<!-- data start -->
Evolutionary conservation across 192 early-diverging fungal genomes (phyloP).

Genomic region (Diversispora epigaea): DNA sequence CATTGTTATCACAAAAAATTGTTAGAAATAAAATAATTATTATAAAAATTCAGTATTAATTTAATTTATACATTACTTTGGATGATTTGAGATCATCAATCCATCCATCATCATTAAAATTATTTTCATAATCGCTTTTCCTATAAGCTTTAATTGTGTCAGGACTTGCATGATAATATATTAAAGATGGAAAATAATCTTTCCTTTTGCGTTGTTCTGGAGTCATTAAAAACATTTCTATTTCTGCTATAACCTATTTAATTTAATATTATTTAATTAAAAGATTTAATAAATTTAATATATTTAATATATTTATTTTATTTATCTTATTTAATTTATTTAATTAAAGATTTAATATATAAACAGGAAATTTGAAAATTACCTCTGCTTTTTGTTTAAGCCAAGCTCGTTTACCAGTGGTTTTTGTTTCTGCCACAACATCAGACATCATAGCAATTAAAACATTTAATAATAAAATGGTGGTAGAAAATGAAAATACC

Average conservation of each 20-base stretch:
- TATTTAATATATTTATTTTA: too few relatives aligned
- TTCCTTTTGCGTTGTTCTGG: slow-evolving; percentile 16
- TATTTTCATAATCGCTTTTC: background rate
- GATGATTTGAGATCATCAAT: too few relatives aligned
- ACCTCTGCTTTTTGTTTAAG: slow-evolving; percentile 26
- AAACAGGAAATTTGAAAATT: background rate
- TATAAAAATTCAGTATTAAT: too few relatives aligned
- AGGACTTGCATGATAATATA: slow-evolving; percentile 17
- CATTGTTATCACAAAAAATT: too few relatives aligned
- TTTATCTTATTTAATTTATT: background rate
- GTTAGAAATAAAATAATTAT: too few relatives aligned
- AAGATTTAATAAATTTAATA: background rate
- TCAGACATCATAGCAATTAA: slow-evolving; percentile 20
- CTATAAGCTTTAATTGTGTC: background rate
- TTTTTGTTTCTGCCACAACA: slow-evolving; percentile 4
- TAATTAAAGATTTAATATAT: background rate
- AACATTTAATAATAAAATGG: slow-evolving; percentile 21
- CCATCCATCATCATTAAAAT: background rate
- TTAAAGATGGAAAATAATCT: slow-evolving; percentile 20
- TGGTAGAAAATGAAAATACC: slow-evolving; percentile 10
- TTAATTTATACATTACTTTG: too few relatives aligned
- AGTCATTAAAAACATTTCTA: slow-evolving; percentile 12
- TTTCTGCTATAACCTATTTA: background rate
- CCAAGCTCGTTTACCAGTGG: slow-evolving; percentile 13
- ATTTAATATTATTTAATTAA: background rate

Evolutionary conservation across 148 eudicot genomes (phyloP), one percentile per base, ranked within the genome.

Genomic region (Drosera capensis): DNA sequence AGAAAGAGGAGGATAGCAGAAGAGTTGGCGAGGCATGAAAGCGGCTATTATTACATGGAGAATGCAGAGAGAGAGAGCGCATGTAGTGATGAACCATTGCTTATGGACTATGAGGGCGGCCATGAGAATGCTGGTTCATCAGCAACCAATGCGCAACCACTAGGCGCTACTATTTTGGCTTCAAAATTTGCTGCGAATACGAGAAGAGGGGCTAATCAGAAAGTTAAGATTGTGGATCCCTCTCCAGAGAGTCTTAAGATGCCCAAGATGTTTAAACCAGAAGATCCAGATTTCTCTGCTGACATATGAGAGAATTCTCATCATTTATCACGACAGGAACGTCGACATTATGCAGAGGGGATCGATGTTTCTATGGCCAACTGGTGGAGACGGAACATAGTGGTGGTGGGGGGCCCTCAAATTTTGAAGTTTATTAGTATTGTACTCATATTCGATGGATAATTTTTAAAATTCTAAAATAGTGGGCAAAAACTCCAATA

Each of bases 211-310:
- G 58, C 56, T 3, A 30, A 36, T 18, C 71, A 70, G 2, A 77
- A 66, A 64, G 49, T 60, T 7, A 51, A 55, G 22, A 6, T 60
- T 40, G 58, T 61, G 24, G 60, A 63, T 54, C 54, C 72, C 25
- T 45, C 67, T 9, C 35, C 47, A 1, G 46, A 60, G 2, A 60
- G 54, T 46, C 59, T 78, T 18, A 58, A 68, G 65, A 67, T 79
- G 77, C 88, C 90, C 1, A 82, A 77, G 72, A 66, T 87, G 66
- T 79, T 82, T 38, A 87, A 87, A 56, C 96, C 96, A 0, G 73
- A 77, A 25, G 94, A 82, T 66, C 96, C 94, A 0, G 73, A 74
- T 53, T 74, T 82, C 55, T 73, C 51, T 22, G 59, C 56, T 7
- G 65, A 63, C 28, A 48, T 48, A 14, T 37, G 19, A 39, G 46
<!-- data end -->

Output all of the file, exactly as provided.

Evolutionary conservation across 192 early-diverging fungal genomes (phyloP).

Genomic region (Diversispora epigaea): DNA sequence CATTGTTATCACAAAAAATTGTTAGAAATAAAATAATTATTATAAAAATTCAGTATTAATTTAATTTATACATTACTTTGGATGATTTGAGATCATCAATCCATCCATCATCATTAAAATTATTTTCATAATCGCTTTTCCTATAAGCTTTAATTGTGTCAGGACTTGCATGATAATATATTAAAGATGGAAAATAATCTTTCCTTTTGCGTTGTTCTGGAGTCATTAAAAACATTTCTATTTCTGCTATAACCTATTTAATTTAATATTATTTAATTAAAAGATTTAATAAATTTAATATATTTAATATATTTATTTTATTTATCTTATTTAATTTATTTAATTAAAGATTTAATATATAAACAGGAAATTTGAAAATTACCTCTGCTTTTTGTTTAAGCCAAGCTCGTTTACCAGTGGTTTTTGTTTCTGCCACAACATCAGACATCATAGCAATTAAAACATTTAATAATAAAATGGTGGTAGAAAATGAAAATACC

Average conservation of each 20-base stretch:
- TATTTAATATATTTATTTTA: too few relatives aligned
- TTCCTTTTGCGTTGTTCTGG: slow-evolving; percentile 16
- TATTTTCATAATCGCTTTTC: background rate
- GATGATTTGAGATCATCAAT: too few relatives aligned
- ACCTCTGCTTTTTGTTTAAG: slow-evolving; percentile 26
- AAACAGGAAATTTGAAAATT: background rate
- TATAAAAATTCAGTATTAAT: too few relatives aligned
- AGGACTTGCATGATAATATA: slow-evolving; percentile 17
- CATTGTTATCACAAAAAATT: too few relatives aligned
- TTTATCTTATTTAATTTATT: background rate
- GTTAGAAATAAAATAATTAT: too few relatives aligned
- AAGATTTAATAAATTTAATA: background rate
- TCAGACATCATAGCAATTAA: slow-evolving; percentile 20
- CTATAAGCTTTAATTGTGTC: background rate
- TTTTTGTTTCTGCCACAACA: slow-evolving; percentile 4
- TAATTAAAGATTTAATATAT: background rate
- AACATTTAATAATAAAATGG: slow-evolving; percentile 21
- CCATCCATCATCATTAAAAT: background rate
- TTAAAGATGGAAAATAATCT: slow-evolving; percentile 20
- TGGTAGAAAATGAAAATACC: slow-evolving; percentile 10
- TTAATTTATACATTACTTTG: too few relatives aligned
- AGTCATTAAAAACATTTCTA: slow-evolving; percentile 12
- TTTCTGCTATAACCTATTTA: background rate
- CCAAGCTCGTTTACCAGTGG: slow-evolving; percentile 13
- ATTTAATATTATTTAATTAA: background rate

Evolutionary conservation across 148 eudicot genomes (phyloP), one percentile per base, ranked within the genome.

Genomic region (Drosera capensis): DNA sequence AGAAAGAGGAGGATAGCAGAAGAGTTGGCGAGGCATGAAAGCGGCTATTATTACATGGAGAATGCAGAGAGAGAGAGCGCATGTAGTGATGAACCATTGCTTATGGACTATGAGGGCGGCCATGAGAATGCTGGTTCATCAGCAACCAATGCGCAACCACTAGGCGCTACTATTTTGGCTTCAAAATTTGCTGCGAATACGAGAAGAGGGGCTAATCAGAAAGTTAAGATTGTGGATCCCTCTCCAGAGAGTCTTAAGATGCCCAAGATGTTTAAACCAGAAGATCCAGATTTCTCTGCTGACATATGAGAGAATTCTCATCATTTATCACGACAGGAACGTCGACATTATGCAGAGGGGATCGATGTTTCTATGGCCAACTGGTGGAGACGGAACATAGTGGTGGTGGGGGGCCCTCAAATTTTGAAGTTTATTAGTATTGTACTCATATTCGATGGATAATTTTTAAAATTCTAAAATAGTGGGCAAAAACTCCAATA

Each of bases 211-310:
- G 58, C 56, T 3, A 30, A 36, T 18, C 71, A 70, G 2, A 77
- A 66, A 64, G 49, T 60, T 7, A 51, A 55, G 22, A 6, T 60
- T 40, G 58, T 61, G 24, G 60, A 63, T 54, C 54, C 72, C 25
- T 45, C 67, T 9, C 35, C 47, A 1, G 46, A 60, G 2, A 60
- G 54, T 46, C 59, T 78, T 18, A 58, A 68, G 65, A 67, T 79
- G 77, C 88, C 90, C 1, A 82, A 77, G 72, A 66, T 87, G 66
- T 79, T 82, T 38, A 87, A 87, A 56, C 96, C 96, A 0, G 73
- A 77, A 25, G 94, A 82, T 66, C 96, C 94, A 0, G 73, A 74
- T 53, T 74, T 82, C 55, T 73, C 51, T 22, G 59, C 56, T 7
- G 65, A 63, C 28, A 48, T 48, A 14, T 37, G 19, A 39, G 46